Dry Ice Corporation of America v. Josephson, 43 F.2d 408 (E.D.N.Y. 1930)

US District Court for the Eastern District of New York - 43 F.2d 408 (E.D.N.Y. 1930)
September 5, 1930

43 F.2d 408 (1930)

DRY ICE CORPORATION OF AMERICA
v.
JOSEPHSON et al.

No. 4883.

District Court, E. D. New York.

September 5, 1930.

*409 Platt, Taylor & Walker, of New York City (Martin Taylor, Eli J. Blair, and Roswell P. C. May, all of New York City, of counsel), for plaintiff.

Clarke, Allen, Harper & Matthews, of New York City (Thomas G. Haight, of Jersey City, N. J., and John F. Neary, William F. Allen, and Daniel L. Morris, all of New York City, of counsel), for defendants.

CAMPBELL, District Judge.

This is an action brought by Dry Ice Corporation of America, to compel the transfer by the defendant Josephson to it of certain inventions made by him, as they allege he is bound to do by the terms of a contract made by Herman H. Moore and Walter S. Josephson to Prest-Air Corporation, plaintiff's predecessor.

The plaintiff is a Delaware corporation. Herman H. Moore is a resident of Canada, and has never been served with process, and the court has not acquired jurisdiction as to him.

The defendant Walter S. Josephson is a resident of this district, and has appeared and answered, and the action has proceeded against him alone.

The defendant Josephson is an engineer and was engaged in the general practice of that profession from 1912 to 1922.

Herman H. Moore is a doctor of medicine, who at all the times mentioned herein resided and still resides in Canada.

On an application filed in January, 1920, by Wallace Atcheson Delahey and George Whitefield Delahey, a patent subsequently issued on the so-called power bottle, items 1 and 3 of schedule A of the contract on which the suit is based.

This power bottle patent was in the Deco Metal Products Company of Toronto, and had been commercialized to some extent when in 1922 the said Dr. Herman H. Moore acquired from said company, for $5,000, an option to purchase that patent for $50,000.

Dr. Moore then met the defendant Josephson, who was a consulting engineer as well as engaged in manufacturing, and consulted Mr. Josephson about that patent, and Mr. Josephson, after testing the bottle for about two months, was so impressed with the commercial possibilities of the patent that he joined Dr. Moore in the purchase of said patent, in Dr. Moore's name, for $50,000.

On May 23, 1922, Mr. Josephson and Dr. Moore, having acquired said patent, formed the Prest-Air Corporation.

*410 They did not transfer the said patent to the Prest-Air Corporation, but Dr. Moore entered into a license agreement with the Prest-Air Corporation covering said patent, in consideration of a minimum royalty of $50,000 a year.

Mr. Josephson and Dr. Moore then formed a corporation known as M. & J. Interests, Inc., to which corporation Dr. Moore transferred the said patent and the license contract with Prest-Air Corporation.

All of the capital stock of the Prest-Air Corporation was issued to Mr. Josephson, Dr. Moore, and M. & J. Interests, Inc., in consideration of the granting of said license to the said corporation, and less than one-half of said capital stock was by them donated back to Prest-Air Corporation and subsequently sold by Mr. Josephson to the public to raise capital.

The stock of M. & J. Interests, Inc., was not sold to the public, but was kept by Mr. Josephson and Dr. Moore for themselves.

The situation then was that the founders of the Prest-Air Corporation, Mr. Josephson and Dr. Moore, were entitled through the M. & J. Interests, Inc., to receive $50,000 a year minimum royalty for the use of the said power bottle patent.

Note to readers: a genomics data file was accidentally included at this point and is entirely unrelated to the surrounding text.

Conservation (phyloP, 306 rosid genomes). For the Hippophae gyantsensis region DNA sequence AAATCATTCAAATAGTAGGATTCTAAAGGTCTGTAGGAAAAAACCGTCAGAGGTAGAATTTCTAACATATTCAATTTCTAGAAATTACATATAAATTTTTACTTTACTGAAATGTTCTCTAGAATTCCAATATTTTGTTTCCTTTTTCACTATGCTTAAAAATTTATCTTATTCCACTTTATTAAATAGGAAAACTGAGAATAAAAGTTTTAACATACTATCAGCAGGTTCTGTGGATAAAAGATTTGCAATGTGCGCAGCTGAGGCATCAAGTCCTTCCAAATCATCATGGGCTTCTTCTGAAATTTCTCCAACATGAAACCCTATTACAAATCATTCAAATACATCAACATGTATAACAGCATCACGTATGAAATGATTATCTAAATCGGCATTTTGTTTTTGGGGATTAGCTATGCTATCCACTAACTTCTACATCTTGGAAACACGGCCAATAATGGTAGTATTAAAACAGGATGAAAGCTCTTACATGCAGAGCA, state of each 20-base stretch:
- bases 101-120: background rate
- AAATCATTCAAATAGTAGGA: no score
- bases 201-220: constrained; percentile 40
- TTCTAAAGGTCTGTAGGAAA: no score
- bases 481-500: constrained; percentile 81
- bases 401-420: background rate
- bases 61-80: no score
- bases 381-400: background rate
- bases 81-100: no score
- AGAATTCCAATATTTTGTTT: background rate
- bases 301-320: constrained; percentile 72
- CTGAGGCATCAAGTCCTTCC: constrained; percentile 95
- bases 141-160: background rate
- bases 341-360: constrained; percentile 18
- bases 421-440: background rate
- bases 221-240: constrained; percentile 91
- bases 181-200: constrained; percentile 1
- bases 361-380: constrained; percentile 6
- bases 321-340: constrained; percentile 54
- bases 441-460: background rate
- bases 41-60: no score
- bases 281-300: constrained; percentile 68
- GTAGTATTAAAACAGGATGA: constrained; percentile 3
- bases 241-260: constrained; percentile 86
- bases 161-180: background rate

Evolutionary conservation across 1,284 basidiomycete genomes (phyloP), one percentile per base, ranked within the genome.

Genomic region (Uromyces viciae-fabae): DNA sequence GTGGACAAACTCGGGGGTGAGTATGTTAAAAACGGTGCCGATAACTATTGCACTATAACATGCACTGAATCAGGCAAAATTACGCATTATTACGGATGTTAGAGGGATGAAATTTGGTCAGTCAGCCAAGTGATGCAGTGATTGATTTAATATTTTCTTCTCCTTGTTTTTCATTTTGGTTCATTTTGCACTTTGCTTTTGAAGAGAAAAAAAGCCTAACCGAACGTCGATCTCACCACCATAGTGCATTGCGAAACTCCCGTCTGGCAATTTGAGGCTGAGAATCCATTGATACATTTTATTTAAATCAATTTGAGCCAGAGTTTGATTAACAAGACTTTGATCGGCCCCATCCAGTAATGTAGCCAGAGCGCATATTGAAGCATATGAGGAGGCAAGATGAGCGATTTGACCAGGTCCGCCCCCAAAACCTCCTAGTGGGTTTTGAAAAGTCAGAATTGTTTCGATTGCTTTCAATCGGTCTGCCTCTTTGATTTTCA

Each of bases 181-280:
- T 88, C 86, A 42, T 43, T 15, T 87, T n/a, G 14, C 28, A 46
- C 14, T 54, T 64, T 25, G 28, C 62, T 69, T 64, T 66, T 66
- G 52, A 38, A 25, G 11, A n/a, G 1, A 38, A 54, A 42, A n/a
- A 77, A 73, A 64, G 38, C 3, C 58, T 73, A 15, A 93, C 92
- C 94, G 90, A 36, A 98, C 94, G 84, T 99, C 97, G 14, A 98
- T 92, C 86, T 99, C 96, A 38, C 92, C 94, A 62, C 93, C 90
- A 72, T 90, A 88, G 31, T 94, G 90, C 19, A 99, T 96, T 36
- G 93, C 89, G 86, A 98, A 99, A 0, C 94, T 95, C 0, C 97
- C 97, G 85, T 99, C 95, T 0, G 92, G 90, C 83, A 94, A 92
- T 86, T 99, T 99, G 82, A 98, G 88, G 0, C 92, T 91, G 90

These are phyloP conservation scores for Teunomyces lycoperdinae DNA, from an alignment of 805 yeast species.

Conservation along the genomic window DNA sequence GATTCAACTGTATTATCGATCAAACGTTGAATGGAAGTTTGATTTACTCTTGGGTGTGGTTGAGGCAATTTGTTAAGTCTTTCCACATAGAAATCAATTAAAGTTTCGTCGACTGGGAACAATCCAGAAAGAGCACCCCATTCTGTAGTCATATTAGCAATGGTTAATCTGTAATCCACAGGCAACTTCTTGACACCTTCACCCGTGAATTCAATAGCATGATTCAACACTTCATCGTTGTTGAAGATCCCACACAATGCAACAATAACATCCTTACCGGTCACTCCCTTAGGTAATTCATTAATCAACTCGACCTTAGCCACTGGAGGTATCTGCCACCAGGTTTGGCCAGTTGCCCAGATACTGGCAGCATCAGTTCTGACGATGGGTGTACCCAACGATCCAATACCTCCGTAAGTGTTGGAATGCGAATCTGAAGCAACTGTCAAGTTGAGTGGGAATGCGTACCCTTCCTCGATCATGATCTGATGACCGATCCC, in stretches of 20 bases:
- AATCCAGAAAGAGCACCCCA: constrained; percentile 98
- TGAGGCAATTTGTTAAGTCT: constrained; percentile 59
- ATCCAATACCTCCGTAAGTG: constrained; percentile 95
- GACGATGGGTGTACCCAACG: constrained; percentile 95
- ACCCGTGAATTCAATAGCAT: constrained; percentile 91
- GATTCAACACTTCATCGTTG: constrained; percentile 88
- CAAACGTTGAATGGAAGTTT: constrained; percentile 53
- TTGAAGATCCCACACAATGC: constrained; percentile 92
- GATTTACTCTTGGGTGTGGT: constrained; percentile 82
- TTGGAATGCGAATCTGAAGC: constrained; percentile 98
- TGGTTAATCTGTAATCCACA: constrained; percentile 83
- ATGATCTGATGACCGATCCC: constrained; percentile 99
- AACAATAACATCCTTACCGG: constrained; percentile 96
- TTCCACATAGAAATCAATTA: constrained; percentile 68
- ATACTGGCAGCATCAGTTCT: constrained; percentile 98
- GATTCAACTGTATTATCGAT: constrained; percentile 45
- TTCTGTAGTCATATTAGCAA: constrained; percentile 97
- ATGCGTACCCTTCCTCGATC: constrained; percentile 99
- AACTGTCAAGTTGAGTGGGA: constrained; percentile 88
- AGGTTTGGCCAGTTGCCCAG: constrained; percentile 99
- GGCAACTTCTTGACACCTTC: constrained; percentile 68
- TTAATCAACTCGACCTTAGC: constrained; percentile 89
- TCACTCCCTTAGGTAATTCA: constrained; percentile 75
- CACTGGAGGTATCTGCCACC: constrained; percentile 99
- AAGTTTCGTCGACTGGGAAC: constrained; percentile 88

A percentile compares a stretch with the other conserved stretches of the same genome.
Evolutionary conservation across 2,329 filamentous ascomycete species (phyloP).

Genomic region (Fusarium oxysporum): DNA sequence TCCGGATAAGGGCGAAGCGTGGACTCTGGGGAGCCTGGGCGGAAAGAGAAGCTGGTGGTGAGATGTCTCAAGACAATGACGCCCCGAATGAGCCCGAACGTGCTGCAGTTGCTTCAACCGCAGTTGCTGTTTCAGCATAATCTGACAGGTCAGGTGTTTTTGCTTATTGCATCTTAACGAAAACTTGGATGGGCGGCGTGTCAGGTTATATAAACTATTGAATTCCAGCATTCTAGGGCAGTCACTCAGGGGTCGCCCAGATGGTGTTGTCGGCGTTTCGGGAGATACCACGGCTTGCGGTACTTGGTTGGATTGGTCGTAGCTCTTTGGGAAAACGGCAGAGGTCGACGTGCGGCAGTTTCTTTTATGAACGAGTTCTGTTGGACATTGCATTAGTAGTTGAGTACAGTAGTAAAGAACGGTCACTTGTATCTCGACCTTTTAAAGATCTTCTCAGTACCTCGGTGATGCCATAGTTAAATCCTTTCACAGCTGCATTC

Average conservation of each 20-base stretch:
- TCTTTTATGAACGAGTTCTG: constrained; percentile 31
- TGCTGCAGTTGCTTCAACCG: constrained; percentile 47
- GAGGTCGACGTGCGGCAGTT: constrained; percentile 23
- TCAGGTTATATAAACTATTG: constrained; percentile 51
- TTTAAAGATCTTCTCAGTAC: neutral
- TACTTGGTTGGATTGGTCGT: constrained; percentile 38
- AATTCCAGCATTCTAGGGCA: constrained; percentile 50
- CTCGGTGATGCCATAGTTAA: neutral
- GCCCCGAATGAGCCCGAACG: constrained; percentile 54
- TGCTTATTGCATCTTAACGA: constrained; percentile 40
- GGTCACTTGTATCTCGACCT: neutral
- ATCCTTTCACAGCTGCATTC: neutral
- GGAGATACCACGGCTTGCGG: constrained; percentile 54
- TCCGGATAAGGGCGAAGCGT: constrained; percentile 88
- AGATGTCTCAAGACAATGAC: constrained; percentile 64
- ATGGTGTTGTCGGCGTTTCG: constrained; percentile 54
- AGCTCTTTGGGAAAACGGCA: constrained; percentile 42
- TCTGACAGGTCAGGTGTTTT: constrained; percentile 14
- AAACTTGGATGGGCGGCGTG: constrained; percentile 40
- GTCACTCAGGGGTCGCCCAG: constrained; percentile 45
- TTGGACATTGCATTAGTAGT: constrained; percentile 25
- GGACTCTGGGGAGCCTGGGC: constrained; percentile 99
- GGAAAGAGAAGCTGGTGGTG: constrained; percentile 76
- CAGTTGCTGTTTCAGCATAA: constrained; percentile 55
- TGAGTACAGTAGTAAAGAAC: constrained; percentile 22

Some of these royalties were paid, but the amount was not shown.

The so-called power bottle patent of Delahey was for an improvement in tire inflators, fire extinguishers, and the like, and it was stated in the specification that, "The objects of the invention are to permit of a gas being stored under pressure and being utilized when desired."

The gas with which the bottle was operated was liquid carbon dioxide CO2, and from the very beginning the development plan was concerned with three phases of the use of carbon dioxide: First, the use of the expansion force of the compressed element as a source of power; second, the use of the chemical properties of the elements when released from compression; third, the use as a refrigerant of the low temperature developed in the process of expansion.

The power bottle was the foundation on which the development of the Prest-Air Corporation was based. Dr. Moore, Mr. Josephson, or M. & J. Interests, Inc., accumulated other devices, but they did not transfer them to Prest-Air Corporation.

On February 19, 1923, M. & J. Interests, Inc., granted a license to Prest-Air Corporation. Mr. Josephson and Dr. Moore held other inventions, in the name of one or the other of them, for which they did not even grant a license to Prest-Air Corporation.

As early as October 3, 1922, Mr. Josephson filed an application, which was assigned to Dr. Moore on November 9, 1922, for an improvement in refrigerating devices, "whereby the compressed gas container which is provided for other purposes, such as the inflation of tires, etc., may also be used for the purpose of a readily portable refrigerating device."

The container referred to was the power bottle of the Delahey patent.

Dr. Moore did not assign that application to Prest-Air Corporation, or to M. & J. Interests, Inc., and therefore it was not included in the license from M. & J. Interests, Inc., to Prest-Air Corporation.

Notwithstanding its affinity with the power bottle, Dr. Moore held it in his name until January, 1924, when he assigned it to the B. M. J. Utilities, Inc., and Prest-Air Corporation acquired it through the acquisition of the stock of B. M. J. Utilities, Inc. It is item 17 of schedule A of the contract in suit (Plaintiff's Exhibit 4).

On January 18, 1923, an application was filed by Mr. Josephson "to make practical the use of the liquefied gas as a refrigerant by thermostatically regulating the escape of the gas from the containers in the novel manner hereinafter described."